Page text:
• On Sunday, one of the news shows asked if you remembered where you were when you heard Elvis Presley had died.
Aug. 16, 1977, I was having dinner with my parents and NBC’s “Huntley Brinkley Report” announced his death.
August 1977 was my first month as a full-time employee with The Oklahoman.
Read about Elvis’ Mar.25, 1977 performance in Norman in The Oklahoman Archives
Rock star Elvis Presley performs in concert at the Lloyd Noble Center in Norman March 25, 1977. Staff Photo by Paul Southerland
• 100 years ago
On Aug. 19, 1913, The Oklahoman reported in its “State Paragraphisms” column:
Sulphur Post asserts one does not mind having the “blues” when sitting in a poker game.
Editor of the Panhandle Liar promises that his obituary shall contain no reference to aeroplanes unless one falls on him.
Woodward News-Bulletin is urging its citizens to get busy and land (the) cultivator manufacturing plant which desires to locate there.
“For president in 1918, Herbert S. Hadley,” reads announcement in Henryetta Free Lane, just beneath the caption on editorial page.
Marshall County News-Democrat has started a boom for George A. Henshaw, member of the corporation commission, for governor. Refers to him as “the people’s choice” and “the favorite son.”
Wanette Enterprise wants to know why county commissioner of Pottawatomie county paid $6.22 per 100 for the printing of legal blanks when Enterprise offered to do the work for $2.30 per 100.
We have noticed several weekly papers in Oklahoma which carry no announcements as to who are the editors and publishers, usually appearing at the top of editorial columns. Are the editors ashamed of their publications?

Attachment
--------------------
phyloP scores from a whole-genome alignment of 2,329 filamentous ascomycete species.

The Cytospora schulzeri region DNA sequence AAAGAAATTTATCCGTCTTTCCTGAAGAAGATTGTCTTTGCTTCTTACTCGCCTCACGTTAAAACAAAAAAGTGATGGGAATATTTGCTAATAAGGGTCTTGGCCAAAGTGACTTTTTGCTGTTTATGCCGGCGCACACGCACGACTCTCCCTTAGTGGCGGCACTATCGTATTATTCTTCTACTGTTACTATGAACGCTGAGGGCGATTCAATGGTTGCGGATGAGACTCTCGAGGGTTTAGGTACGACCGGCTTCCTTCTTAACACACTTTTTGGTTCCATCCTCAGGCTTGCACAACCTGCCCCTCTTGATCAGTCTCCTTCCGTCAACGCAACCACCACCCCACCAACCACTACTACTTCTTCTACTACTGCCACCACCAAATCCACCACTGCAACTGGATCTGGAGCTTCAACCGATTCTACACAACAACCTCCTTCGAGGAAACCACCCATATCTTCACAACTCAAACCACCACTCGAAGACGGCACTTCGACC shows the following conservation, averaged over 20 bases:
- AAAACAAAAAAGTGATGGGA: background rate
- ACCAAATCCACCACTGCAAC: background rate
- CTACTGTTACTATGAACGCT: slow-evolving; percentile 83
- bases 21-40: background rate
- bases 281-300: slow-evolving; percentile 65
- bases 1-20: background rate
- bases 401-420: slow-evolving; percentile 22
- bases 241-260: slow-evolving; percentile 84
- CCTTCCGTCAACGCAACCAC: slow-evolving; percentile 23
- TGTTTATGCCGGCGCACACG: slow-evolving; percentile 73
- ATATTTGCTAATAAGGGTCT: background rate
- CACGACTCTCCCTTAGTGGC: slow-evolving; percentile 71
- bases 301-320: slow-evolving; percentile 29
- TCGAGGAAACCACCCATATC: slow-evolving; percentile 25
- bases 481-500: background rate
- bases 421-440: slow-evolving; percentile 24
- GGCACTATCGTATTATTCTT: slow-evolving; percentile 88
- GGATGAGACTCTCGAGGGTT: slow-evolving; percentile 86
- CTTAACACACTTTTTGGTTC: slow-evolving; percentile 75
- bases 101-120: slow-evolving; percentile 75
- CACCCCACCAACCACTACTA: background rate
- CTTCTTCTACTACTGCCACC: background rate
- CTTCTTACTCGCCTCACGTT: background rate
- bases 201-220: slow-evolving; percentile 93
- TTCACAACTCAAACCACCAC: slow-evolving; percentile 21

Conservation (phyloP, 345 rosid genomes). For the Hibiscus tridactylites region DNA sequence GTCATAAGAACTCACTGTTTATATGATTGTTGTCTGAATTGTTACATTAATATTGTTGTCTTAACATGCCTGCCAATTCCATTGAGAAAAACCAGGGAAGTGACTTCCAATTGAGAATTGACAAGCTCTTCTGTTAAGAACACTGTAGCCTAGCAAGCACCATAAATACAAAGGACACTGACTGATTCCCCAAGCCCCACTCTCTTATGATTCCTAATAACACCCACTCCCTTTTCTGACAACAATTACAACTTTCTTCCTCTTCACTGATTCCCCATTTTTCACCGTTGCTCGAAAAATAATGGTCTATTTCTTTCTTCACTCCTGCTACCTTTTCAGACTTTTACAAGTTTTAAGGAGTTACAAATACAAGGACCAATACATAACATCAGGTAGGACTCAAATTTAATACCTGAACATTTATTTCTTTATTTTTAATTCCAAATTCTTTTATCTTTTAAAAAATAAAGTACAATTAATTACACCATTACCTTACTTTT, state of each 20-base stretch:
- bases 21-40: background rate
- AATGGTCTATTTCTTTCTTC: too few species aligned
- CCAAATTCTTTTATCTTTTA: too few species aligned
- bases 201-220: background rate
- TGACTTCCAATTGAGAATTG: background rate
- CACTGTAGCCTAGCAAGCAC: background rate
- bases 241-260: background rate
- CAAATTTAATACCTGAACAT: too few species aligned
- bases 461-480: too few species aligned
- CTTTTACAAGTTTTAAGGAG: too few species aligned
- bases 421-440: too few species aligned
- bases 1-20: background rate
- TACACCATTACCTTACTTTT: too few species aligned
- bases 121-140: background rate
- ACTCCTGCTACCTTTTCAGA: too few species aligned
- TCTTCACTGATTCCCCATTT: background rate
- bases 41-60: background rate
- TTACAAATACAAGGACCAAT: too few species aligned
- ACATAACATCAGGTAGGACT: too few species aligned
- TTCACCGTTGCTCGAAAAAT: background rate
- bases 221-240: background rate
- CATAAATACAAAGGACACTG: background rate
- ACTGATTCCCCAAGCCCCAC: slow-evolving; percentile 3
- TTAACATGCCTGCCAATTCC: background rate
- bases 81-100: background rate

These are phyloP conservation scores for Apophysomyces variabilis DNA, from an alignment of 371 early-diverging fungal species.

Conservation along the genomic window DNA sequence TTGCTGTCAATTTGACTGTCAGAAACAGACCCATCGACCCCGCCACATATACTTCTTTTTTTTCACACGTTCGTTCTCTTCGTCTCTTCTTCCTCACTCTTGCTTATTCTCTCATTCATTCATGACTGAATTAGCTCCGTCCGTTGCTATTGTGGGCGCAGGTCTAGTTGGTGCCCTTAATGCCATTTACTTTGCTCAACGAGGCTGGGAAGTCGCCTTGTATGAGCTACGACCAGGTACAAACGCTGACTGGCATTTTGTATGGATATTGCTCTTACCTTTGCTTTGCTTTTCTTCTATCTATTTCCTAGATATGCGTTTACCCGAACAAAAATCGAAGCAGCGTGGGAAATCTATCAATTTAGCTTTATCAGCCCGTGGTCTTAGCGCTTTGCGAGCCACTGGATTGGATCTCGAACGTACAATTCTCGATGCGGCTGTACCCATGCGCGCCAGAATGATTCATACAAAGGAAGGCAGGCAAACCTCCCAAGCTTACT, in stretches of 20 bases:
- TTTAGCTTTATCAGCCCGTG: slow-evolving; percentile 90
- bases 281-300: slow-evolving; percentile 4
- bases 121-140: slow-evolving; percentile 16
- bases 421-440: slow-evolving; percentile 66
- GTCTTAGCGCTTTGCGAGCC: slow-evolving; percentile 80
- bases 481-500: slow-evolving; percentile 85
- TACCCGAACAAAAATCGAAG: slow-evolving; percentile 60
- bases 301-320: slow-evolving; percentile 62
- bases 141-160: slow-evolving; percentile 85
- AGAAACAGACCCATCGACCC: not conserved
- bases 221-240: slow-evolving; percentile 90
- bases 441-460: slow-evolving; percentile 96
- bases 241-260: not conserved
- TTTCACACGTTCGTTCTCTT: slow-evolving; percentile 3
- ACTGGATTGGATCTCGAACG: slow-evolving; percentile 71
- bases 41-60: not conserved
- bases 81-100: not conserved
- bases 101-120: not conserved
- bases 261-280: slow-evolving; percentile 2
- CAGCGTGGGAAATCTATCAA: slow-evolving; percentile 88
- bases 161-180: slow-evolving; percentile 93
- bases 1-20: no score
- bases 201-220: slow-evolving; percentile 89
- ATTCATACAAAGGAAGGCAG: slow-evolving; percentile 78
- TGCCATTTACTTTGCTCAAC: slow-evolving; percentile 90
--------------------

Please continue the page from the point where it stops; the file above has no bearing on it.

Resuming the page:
Change in schedule of Wichita Falls & Northwestern railroad is recorded by the Hollis Post-Herald, a late train being scheduled to arrive at Wichita Falls at 9:35 o’clock p.m. Change was made to accommodate thirsty Oklahomans and saloonmen of Wichita Falls. Texas law now requiring thirst parlors to close at 9:30 o’clock each night.”
(I couldn’t find a listing in Texas or Oklahoma for a newspaper named the Panhandle Liar, so my guess is the editor was having a little fun with the reader.)
• 75 years ago in The Oklahoman:
August 19, 1938
Former Gov. William H. “Alfalfa Bill” Murray was considering another run for U.S. Senate as a non-partisan candidate on Page 1, while on the sports page “King” Carl Hubbell, New York Giants’ baseball pitcher, was sidelined by a sore arm.
The 35-year-old southpaw from Meeker had been with the Giants since he was called to the majors in 1928.
Former Gov William H. "Alfalfa Bill" Murray. 7/1938
If you come across the interesting or the odd or if you just have a question on Oklahoma history I might be able to answer, e-mail me at firstname.lastname@example.org